Press-your-luck dice games are simple to pick up, but Ancient Terrible Things adds enough to the formula to require some attention. While the rules of the game are easy to comprehend from one read-through, the multiple means of dice manipulation take a few games to master. Anybody can play the game competently on their first play; to become fluent you’ll need to absorb the nuances of when and where to cash in your scarce and hard-fought-for resources.
Who would enjoy this game?
What a breath of fresh air Ancient Terrible Things is to press-your-luck dice games! It tightly wraps itself within its theme, and quickly makes you forget that your dice don’t have skulls or potion bottles or monsters on them. If you’re planning on spending an hour throwing around a handful of dice, there are scant better or more thematic ways to do it.
There is a light-hearted air to the game that makes it easy to love. Like the best B-movies, Ancient Terrible Things is here to have fun rather than worrying about collecting awards or accolades. During your travels in the jungle you’ll cross paths with the expected assortment of mystical shamans and Lovecraftian monsters, but never content to leave well enough alone, Ancient Terrible Things will just as swiftly steer you into displaced dilettantes and boxers. Yes, there is a guy running around the rainforest in his boxing trunks with his hands and feet taped… and you’re going to have to deal with him if you want the treasure he too seeks!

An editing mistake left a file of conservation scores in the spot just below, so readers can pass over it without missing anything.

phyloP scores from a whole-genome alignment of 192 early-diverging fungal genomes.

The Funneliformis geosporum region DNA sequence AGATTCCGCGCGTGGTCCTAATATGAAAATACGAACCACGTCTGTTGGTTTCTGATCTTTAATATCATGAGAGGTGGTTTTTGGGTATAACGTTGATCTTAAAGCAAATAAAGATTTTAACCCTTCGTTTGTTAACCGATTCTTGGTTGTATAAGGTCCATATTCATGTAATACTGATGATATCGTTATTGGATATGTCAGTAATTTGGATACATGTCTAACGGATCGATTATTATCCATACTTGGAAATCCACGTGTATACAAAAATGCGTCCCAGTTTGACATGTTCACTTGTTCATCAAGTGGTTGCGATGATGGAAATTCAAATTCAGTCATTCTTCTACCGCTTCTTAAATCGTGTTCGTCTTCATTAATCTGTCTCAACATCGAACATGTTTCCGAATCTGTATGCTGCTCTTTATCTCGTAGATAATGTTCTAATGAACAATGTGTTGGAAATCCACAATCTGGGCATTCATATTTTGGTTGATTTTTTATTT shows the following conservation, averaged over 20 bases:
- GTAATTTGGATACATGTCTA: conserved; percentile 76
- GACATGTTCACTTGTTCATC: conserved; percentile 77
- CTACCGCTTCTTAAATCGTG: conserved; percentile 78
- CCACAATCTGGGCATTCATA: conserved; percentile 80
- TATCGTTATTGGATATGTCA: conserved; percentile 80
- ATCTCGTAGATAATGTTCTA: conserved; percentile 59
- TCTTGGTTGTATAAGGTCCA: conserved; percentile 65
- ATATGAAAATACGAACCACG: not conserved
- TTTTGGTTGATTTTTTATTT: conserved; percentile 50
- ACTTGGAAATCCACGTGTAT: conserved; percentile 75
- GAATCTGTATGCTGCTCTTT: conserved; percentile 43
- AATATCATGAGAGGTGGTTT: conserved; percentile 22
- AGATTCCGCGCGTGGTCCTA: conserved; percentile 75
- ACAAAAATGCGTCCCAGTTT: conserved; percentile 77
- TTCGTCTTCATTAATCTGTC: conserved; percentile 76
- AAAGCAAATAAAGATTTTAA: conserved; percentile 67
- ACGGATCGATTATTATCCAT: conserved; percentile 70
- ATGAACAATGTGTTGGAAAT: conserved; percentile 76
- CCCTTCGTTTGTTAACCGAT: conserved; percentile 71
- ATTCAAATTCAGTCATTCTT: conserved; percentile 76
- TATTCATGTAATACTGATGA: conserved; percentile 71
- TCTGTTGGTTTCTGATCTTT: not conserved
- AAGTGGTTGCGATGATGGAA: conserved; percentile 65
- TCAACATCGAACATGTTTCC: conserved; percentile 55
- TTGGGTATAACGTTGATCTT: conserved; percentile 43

Until an expansion is released, Ancient Terrible Things can run thin on Ominous Encounter cards. If you play a 4-player game you will see all of them. The only variability between games will come from which Fateful Locations those Encounters land on. And, of course, the variability of the dice roll. The other decks are not so skimpy – it’s not likely you’ll get through the whole Fate or Swag decks in a game, and even if you do only a small percentage of those cards will find there way to players’ hands. If the lack of custom dice and an abundance of cards are the game’s only weaknesses, this is easily fixed by one quality expansion. Fingers crossed!